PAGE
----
Starting Seeds

tashkent marigold

Tashkent Marigold, from one of my favorite seed companies, Southern Exposure Seed Exchange.

Well, I’ve wasted another perfectly good hour, as the Car Guys would say, going through the umpty-millionth seed catalog, marking every tempting vegetable, herb and flower.

Have I checked which seeds I’ve already ordered? No. Have I checked which seeds I already have? Also no. Were any of these markings made with an eye to the limits of the garden, or for that matter the limits of me?

Of course not, because the truth is the hour wasn’t wasted, it was used as a tranquilizer. Locally, it’s too cold to work in the garden; globally, it’s too hot for the world as we know it to endure. Both of these facts have the potential to be depressing, but just thinking about planting seeds pushes all gloom away.

No matter what else is happening, a seed would rather grow. What could be more wonderful than that?


galeux d'elysines squash, with sprouted seeds inside

Galeux d’Elysines heirloom squash, rarin’ to go at the end of the winter.

Ace photographer, gardener and food impressaria Stacey Glassman sent me this image a couple of years ago. First time I’d seen it happen in a squash, but along with everyone else who eats fresh fruits and vegetables, I’ve seen overeager seeds in grapefruits, lemons, avocados, peppers and I’m sure a bunch of other things I’m not remembering at the moment.

I’ve also seen seeds that weren’t overeager so much as just plain crazy:

volunteer bean plants on greenhouse floor

Volunteer beans on the floor of the (now deceased) greenhouse in Maine, late spring. (Bundles of reemay hadn’t been put back in the shed yet. Story of my life.)

The greenhouse had a plastic roof that kept out all rain. The dirt floor was covered with  dry straw. The nearest ground that did get rained on – from which moisture could have come by capillary action – was almost 3 feet away. The beans are growing in the shaded back of the structure, far from the sun.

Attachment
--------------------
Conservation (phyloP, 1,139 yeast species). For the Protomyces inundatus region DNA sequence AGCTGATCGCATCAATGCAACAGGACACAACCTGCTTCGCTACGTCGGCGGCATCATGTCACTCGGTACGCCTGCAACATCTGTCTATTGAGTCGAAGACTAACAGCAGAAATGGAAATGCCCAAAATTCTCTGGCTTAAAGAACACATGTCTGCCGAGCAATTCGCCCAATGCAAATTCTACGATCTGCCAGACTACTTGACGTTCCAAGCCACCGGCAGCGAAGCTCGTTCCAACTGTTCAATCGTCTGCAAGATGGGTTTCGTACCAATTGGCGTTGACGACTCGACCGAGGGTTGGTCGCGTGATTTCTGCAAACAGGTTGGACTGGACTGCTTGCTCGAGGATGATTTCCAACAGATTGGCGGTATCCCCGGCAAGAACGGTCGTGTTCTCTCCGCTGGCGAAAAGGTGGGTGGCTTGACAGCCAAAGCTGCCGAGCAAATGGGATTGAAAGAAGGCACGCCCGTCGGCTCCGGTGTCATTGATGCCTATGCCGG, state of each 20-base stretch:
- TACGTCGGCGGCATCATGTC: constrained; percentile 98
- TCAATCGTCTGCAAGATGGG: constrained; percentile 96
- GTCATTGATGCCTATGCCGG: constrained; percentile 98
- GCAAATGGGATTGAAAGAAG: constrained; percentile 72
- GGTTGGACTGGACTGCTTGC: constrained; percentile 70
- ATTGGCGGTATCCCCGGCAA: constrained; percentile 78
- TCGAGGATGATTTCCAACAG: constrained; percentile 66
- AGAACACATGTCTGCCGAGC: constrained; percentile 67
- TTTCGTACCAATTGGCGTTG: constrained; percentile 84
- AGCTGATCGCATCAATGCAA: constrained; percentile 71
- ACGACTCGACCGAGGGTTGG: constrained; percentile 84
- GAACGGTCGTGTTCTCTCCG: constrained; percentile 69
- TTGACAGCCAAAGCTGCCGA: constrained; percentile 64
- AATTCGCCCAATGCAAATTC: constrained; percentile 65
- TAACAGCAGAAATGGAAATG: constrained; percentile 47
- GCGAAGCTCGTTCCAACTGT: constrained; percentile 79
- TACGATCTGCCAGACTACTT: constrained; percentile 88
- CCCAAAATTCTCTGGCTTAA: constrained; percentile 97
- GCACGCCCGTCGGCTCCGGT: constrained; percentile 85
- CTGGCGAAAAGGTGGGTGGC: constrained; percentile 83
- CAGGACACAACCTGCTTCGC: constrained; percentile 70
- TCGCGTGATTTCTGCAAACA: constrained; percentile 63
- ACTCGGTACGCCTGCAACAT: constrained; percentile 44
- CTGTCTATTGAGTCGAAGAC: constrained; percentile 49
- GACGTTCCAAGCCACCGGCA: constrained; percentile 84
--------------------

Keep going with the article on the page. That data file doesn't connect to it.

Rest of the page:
Which might actually be how/why they were able to avoid withering. They must have been waiting ever since the autumn before, when I hung some bean plants in the greenhouse so the seeds could finish drying.

Curious, I let them be. I didn’t give them any water and it wasn’t especially rainy out in the wider world. One plant made it as far as flowering before giving up. ‘Nuff said.

Seed Love Part One: Starting Indoors

(a part of the FGFP series; none of this will be news to old hands)

1.Narrow the list to things you absolutely have to start yourself.

2. Read the packets (or other instructions) for light and temperature needs, time to germination etc.. This would seem to be self evident, but I’ve neglected it from time to time in ways that proved to be unsmart.

3. Consider getting a light table setup – or of course a greenhouse – even if you have lots of bright windowsills. Some reasons:

  •  Windows only bring light to one side; pots on the sills must be rotated daily or the seedlings won’t grow straight.
  •  The more or less south facing windowsills that provide (almost) enough light get crowded fast.
  • “Almost” is the word for it in the light department. Windows can’t be used for more than about a month before the plants start suffering badly, and during that month there are a whole bunch of ugly little pots of dirt right in your face.
  •  Temperatures on windowsills tend to be too hot on sunny days and too cold on chilly nights.

Back in the 70’s, I had a poorly-heated back bedroom that seemed perfect for a homemade light amplification experiment; the south wall was almost all window from about 30 inches up. So I built brick and plank open shelves right in front of the windows, tall enough to hold many trays of seedlings. Lined the backs of the shelf-stacks with sheets of foil, so the light would be – I hoped – nearly  doubled.

It still wasn’t really good enough, after about 6 weeks everything started getting leggy and pale, just as it would have on a plain old windowsill. Plus the neighbors were convinced I was growing dope.